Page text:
The air is cool, the metro rumbles within earshot, and the buzz of people talking fills the space. A woman offers me a glass of water— a red solo cup filled from a plastic pitcher in her hand. She flutters from one person to the next, hugging and chatting and offering as she goes. The woman is Cara Gabriel, who takes the stage mere seconds after this occurs in her poignant one-woman show she wrote I Am the Gentry.
Gabriel’s play, vacillating between heartbreaking and laugh-out-loud funny, explores the ramifications of gentrification on oneself and one’s community. Issues of class, race, education, and inequality are all examined in a series of vignettes, which carry the audience seamlessly along her journey. Despite being told through the lens of her own experience in a gentrifying DC neighborhood, I Am the Gentry is surprisingly relevant, evoking laughs, nods, and even grunts of agreement from the audience. Gabriel’s honesty and vulnerability onstage is impressive and raw, not only calling into question her own role in gentrification but also painting the world and people around her with vibrancy and passion.
Chelsea Thaler’s direction keeps things moving smoothly as we follow from Gabriel’s youthful, optimistic house hunting days to run-ins with prostitutes, pit-bulls, and police— not to mention the many honest impersonations and stories of neighbors all across the spectrum.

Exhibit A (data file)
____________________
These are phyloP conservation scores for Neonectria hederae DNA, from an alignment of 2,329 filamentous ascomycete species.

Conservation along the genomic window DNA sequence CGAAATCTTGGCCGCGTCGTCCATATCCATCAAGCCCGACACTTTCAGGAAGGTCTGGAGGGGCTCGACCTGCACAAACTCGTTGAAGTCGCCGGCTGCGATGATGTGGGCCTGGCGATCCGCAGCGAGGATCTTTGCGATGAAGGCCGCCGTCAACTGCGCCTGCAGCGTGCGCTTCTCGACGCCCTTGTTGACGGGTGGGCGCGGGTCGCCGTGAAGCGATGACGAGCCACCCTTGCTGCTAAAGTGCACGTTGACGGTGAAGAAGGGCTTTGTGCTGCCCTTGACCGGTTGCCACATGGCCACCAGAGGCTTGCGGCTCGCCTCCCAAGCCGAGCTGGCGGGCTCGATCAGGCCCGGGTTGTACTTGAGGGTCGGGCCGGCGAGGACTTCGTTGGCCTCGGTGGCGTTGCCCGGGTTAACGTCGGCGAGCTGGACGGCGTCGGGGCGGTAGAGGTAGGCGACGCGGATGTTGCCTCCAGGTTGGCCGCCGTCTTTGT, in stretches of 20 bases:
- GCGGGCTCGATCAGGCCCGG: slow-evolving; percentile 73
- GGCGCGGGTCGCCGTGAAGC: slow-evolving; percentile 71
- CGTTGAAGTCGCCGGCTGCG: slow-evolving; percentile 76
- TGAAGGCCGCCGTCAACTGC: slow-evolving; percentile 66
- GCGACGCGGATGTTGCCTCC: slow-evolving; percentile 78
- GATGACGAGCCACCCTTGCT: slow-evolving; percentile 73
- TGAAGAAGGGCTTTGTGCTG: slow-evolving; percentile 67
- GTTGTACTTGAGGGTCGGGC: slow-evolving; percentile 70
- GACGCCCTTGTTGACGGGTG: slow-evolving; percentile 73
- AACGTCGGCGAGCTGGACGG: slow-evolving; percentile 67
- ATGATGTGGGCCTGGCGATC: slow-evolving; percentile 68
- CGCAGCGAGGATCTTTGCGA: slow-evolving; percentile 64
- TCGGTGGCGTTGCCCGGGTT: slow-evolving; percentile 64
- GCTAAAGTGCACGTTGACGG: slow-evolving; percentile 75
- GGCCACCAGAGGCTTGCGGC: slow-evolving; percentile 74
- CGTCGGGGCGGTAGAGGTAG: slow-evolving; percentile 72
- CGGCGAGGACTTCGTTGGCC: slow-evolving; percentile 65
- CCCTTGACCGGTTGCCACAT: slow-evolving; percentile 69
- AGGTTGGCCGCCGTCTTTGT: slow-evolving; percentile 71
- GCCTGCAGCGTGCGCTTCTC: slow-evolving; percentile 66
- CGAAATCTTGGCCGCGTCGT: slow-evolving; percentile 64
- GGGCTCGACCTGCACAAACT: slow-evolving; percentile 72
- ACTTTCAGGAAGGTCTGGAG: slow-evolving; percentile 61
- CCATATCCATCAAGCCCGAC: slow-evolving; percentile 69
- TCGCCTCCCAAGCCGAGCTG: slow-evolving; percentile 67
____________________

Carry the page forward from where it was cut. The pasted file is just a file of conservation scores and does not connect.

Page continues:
The intimate space lends itself perfectly to Gabriel’s show, situated as if we’re all joining her for a private sit-down on her porch on H Street NE. In fact, the simplistic set and props underline the casual atmosphere of the play, as if we were all just leaning back in a chair, sipping water, and chatting with a neighbor, as familiar as can be. Production Designer Tyler Dubuc and Sound Designer Bryce Sulecki work perfectly toward this end, interweaving their design elements to create an atmosphere reflective of Gabriel’s porch and neighborhood— a space relaxing yet slightly on-edge the more we see the consequences of gentrification. Ultimately, the play resonates strongly among the audience, leaving questions and heated discussion that linger long after the show ends.
Running Time: 90 minutes, with no intermission.